Many love the feeling of a satisfying gift to a loved one or their favorite charity. For those who may face a potential federal or state estate tax, making annual gifts to loved ones can feel even better because it may save possible estate tax dollars.
Under federal law, every person can gift up to $17,000 per person per year, with that number indexing to $18,000 in 2024. Married couples can combine their gift giving ability and make up to $34,000 in gifts in 2023, $36,000 in 2024. That’s a substantial amount of wealth being transferred tax-free, and if done over multiple years, the amount of assets transferred can be staggering. Consider that simply giving away $17,000 a year for 20 years, and your beneficiary receives a 5% rate of return on those gifted dollars, your beneficiary would have over $560,000, all of which would be out of your estate for estate tax purposes.
When determining what to gift, there may be opportunities to gift actual assets (shares of stock for example) in lieu of cash. For gifts of assets versus cash, it’s important to remember that when you give an asset, you also give away your basis in that asset. Therefore, if the fair market value of the asset is close to your cost basis in that asset, now may be a good time to make the gift. Gifting assets with little or no gain may allow your beneficiary to sell that asset and utilize the proceeds with little or no income tax consequence.
On the other hand, you may consider gifting an appreciated asset in certain situations. For example, if the beneficiary were to sell the gifted asset, the beneficiary would realize any corresponding tax liability. If your beneficiary is in a lower tax bracket, this could lower the ultimate amount of tax paid. Consider, though, that such a sale could put your beneficiary in a higher tax bracket overall. Moreover, if the beneficiary is your dependent child, the Kiddie Tax could come into play if an appreciated asset is sold causing the gain to be taxed at your tax rate. For any significant gifts, be sure to consult your tax professional on the potential income tax consequences for such gifts and resulting sales.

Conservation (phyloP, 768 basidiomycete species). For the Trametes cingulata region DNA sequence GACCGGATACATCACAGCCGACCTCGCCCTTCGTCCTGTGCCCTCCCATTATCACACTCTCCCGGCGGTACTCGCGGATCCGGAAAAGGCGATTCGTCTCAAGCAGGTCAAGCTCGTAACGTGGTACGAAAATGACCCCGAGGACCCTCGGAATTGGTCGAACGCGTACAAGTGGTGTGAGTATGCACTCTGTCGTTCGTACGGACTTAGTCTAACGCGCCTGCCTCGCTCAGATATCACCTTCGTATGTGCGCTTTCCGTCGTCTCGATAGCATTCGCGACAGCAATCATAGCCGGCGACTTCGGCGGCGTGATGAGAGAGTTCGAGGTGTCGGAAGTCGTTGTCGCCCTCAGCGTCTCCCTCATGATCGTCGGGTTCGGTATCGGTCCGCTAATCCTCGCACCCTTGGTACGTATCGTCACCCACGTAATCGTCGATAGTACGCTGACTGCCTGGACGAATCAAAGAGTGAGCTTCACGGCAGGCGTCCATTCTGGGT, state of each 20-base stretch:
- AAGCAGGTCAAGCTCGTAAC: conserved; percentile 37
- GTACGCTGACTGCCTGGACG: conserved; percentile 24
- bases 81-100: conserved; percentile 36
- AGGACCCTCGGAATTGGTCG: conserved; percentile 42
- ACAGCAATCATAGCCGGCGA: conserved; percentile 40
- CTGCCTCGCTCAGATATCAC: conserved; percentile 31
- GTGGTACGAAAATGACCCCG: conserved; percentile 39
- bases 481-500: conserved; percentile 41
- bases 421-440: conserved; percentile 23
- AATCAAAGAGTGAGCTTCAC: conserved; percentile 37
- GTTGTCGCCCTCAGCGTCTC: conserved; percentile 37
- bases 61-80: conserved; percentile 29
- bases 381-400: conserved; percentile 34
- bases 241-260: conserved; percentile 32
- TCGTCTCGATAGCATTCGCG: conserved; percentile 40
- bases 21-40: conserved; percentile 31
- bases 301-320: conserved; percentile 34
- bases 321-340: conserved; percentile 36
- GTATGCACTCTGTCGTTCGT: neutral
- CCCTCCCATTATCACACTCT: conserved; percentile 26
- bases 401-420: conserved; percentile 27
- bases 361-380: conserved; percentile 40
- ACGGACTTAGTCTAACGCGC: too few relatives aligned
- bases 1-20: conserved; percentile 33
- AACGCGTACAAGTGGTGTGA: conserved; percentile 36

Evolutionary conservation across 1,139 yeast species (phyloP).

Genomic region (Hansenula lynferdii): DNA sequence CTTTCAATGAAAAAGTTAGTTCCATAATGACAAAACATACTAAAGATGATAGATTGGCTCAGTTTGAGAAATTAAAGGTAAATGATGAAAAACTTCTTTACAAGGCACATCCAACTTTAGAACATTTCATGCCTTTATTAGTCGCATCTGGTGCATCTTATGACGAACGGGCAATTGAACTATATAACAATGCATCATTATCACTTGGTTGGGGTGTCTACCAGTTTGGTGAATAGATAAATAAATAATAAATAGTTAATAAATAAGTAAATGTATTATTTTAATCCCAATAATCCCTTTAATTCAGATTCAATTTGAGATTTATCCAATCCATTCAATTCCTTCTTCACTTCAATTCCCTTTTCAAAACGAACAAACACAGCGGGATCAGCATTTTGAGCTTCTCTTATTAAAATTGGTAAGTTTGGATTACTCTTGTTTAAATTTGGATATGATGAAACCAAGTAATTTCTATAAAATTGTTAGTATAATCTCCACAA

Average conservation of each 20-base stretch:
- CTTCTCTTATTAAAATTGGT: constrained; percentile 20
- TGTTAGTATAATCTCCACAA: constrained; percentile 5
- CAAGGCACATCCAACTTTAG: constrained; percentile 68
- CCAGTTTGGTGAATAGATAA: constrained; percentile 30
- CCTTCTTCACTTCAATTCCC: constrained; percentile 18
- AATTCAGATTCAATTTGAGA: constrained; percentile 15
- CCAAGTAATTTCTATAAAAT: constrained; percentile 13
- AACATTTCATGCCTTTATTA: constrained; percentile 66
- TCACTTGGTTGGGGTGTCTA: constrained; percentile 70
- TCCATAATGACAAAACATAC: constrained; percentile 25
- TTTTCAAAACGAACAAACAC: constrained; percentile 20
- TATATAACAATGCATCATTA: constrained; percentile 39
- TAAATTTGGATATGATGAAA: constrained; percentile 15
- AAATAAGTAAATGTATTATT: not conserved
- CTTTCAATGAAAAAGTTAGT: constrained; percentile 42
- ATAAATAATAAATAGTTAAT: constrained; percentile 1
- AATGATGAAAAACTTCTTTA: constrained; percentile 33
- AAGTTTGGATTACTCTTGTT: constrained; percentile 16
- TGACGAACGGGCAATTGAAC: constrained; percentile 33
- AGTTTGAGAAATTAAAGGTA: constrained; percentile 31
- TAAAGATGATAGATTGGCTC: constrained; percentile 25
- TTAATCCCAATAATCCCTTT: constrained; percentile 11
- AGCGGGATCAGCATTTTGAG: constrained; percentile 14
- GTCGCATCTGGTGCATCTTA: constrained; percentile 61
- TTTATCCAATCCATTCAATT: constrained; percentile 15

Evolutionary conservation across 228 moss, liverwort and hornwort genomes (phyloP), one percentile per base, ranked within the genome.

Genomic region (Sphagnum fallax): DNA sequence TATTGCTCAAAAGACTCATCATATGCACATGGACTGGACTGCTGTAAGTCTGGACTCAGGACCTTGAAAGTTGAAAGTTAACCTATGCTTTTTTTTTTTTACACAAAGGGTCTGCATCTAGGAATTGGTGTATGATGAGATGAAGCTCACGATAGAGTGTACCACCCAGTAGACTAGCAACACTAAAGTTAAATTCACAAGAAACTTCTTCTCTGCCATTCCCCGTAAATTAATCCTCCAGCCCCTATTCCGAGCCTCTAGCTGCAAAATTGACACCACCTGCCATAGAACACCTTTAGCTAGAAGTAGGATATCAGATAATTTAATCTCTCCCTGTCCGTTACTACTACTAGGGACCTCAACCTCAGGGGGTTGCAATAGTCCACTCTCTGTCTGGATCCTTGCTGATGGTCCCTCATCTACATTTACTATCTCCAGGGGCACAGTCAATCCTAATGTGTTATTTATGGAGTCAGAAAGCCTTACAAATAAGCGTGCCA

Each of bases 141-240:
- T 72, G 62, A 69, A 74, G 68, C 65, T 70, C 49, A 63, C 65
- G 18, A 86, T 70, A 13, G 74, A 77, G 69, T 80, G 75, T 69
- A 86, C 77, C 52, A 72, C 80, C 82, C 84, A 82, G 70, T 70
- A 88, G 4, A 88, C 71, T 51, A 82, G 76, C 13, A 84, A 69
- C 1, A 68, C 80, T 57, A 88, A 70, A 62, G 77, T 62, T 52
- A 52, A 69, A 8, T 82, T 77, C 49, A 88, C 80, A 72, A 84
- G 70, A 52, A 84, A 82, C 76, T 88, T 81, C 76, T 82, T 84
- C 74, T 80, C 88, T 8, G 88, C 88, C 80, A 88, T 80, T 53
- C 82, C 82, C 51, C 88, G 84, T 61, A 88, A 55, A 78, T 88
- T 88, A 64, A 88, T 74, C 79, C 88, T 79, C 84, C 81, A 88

You can also make gifts to charity to help with taxes. If you itemize, you can deduct those gifts on your tax return. Typically, gifts of cash to a charity allow for a deduction up to 60% of your adjusted gross income, while gifts of assets (like stocks and bonds, for example) allow a deduction limited to 30% of your adjusted gross income. If your gift exceeds these limits, you can “carry forward” your charitable deduction to later tax years for up to five years.
Whether you are giving to individual beneficiaries or to charity, if you want to assure your gift will apply to this tax year, gifts must be completed by year-end. It may take some time to complete the gift, especially if you are transferring stock or other non-cash assets. Start the giving process early to ensure that the transfer is made before the end of the year.
Please remember, Benjamin Edwards does not provide tax advice, so it is important to consult with your tax professional for guidance tailored to your specific situation.
IMPORTANT DISCLOSURES: The information provided is based on internal and external sources that are considered reliable; however, the accuracy of this information is not guaranteed. This piece is intended to provide accurate information regarding the subject matter discussed. It is made available with the understanding that Benjamin F. Edwards is not engaged in rendering legal, accounting or tax preparation services. Specific questions on taxes or legal matters as they relate to your individual situation should be directed to your tax or legal professional.